About the film
"SUPERFISKY" is Episode 1 of Season 1 a full feature docuseries called LARCHITECT. The film collaboration of Episode 1 is between 'The Landscape Architecture Podcast' and the Department of Landscape Architecture at Cal Poly Pomona.
"SUPERFISKY" has completed 85% of it's filming. Thus far our documentary has exceeded our limitations on "sweat equity" and will require funding to bring it to completion. The funding will be used towards the film's music, recoloring, and the technology required for editing the footage.
The Landscape Architecture Podcast serves as a steadfast champion of Landscape Architecture. As the podcast grew its success and reach, it was only natural that it transitioned into filmmaking. When the department head (Andrew Wilcox) of the Landscape Architecture Department at Cal Poly Pomona asked podcast and film producer Michael Todoran if he would like to teach a film class, Michael enthusiastically agreed.
The class was built around the student-led decision that the film should share a story with a strong sense of civic responsibility combined with a central character that is already in motion. Driven by this direction, fellow landscape architecture faculty 'Kat Supefisky' was the perfect match.
Kat Superfisky is a landscape designer, ecologist and educator who devotes her days, nights, and dreams to transforming urban areas into more "symbiotic cities". Prior to moving to Los Angeles she planned, implemented, and oversaw ecosystem management efforts for 24,000 acres of parkland in metropolitan Detroit. In Los Angeles, Kat has spearheaded ecological planning and design efforts at Studio-MLA, and founded the nonprofit Grown in LA, which aims to increase the amount of locally-collected and locally-grown plants for public projects in LA while simultaneously providing Angelenos with educational and green collar job training opportunities.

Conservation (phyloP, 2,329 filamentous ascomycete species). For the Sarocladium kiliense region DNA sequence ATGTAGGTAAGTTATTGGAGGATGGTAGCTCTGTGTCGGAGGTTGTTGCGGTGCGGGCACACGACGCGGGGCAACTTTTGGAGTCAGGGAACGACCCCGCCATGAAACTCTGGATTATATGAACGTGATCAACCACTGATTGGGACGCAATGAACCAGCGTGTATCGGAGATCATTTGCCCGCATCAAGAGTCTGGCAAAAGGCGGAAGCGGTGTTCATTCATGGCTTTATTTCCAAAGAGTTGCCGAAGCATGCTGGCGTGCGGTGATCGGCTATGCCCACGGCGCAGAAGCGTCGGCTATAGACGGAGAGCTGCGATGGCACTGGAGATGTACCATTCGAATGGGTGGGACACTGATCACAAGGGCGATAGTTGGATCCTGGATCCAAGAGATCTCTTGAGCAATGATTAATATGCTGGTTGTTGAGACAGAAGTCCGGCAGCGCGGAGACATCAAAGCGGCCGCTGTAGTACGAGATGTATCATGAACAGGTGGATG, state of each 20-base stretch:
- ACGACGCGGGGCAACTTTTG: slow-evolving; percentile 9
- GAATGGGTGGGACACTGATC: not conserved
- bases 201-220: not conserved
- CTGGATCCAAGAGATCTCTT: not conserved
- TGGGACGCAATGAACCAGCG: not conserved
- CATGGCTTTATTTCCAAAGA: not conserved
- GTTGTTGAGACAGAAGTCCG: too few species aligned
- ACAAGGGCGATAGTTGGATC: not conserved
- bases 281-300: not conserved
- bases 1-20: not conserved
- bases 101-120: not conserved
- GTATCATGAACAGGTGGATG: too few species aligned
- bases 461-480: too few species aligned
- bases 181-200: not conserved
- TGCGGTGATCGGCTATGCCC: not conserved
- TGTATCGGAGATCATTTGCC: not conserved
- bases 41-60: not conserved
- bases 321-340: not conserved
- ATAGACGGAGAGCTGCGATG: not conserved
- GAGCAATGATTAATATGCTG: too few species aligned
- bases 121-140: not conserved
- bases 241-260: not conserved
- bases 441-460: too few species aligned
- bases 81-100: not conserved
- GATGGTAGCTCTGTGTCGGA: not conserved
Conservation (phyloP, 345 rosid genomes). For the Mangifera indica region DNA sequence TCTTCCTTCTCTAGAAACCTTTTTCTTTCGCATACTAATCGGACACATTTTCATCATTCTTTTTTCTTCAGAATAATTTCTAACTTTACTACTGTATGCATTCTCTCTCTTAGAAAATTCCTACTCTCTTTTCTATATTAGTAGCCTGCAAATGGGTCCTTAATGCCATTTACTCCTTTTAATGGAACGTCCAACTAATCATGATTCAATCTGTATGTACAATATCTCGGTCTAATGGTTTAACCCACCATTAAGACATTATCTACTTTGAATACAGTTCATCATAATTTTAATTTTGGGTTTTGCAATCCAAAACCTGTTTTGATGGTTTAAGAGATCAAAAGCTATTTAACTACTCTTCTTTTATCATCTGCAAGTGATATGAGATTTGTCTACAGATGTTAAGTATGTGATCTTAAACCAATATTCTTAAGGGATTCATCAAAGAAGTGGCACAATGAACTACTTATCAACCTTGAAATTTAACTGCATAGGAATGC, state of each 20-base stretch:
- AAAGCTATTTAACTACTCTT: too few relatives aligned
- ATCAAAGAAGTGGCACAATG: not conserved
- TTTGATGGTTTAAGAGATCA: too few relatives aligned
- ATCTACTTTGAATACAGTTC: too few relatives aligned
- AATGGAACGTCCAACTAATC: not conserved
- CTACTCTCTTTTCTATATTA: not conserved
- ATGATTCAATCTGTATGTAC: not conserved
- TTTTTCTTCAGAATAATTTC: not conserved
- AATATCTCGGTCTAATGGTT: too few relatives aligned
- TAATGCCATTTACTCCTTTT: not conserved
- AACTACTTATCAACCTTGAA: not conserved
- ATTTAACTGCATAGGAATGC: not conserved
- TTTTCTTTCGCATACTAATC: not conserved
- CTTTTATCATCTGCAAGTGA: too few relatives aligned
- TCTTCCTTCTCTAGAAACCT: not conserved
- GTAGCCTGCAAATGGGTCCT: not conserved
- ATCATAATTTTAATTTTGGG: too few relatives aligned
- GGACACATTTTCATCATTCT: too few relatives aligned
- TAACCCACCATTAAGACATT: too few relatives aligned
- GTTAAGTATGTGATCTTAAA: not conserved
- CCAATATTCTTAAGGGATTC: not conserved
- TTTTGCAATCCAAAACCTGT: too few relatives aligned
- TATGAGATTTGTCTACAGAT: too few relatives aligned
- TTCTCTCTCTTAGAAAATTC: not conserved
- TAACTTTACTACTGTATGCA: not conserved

Kat currently serves as the City of Los Angeles' first and only Urban Ecologist. She understands the positive impact education can have on the world, so also develops environmental education programs for middle and high school students and is a university instructor (teaching at institutions such as California State Polytechnic University Pomona, University of California Los Angeles, University of Michigan, and the University of Southern California).
She earned her Bachelor of Arts in Environmental Sciences with a Specialization in Land Use Management ('07), Master of Science in Conservation Ecology ('13), Master of Landscape Architecture ('13) and Teaching Certificate ('12) from the University of Michigan. Kat serves on the Board of Directors for California ReLeaf, and is a Science Advisor for the City of LA Biodiversity Index and The Nature Conservancy and Natural History Museum's Biodiversity Analysis in Los Angeles.
The LA River to me is a definition of a beautiful disaster. It's this idea that went awry. All along we thought that we were doing something great and then we woke up and exclaimed that maybe we missed the mark on that. Maybe we should have thought twice about channelizing our waterway.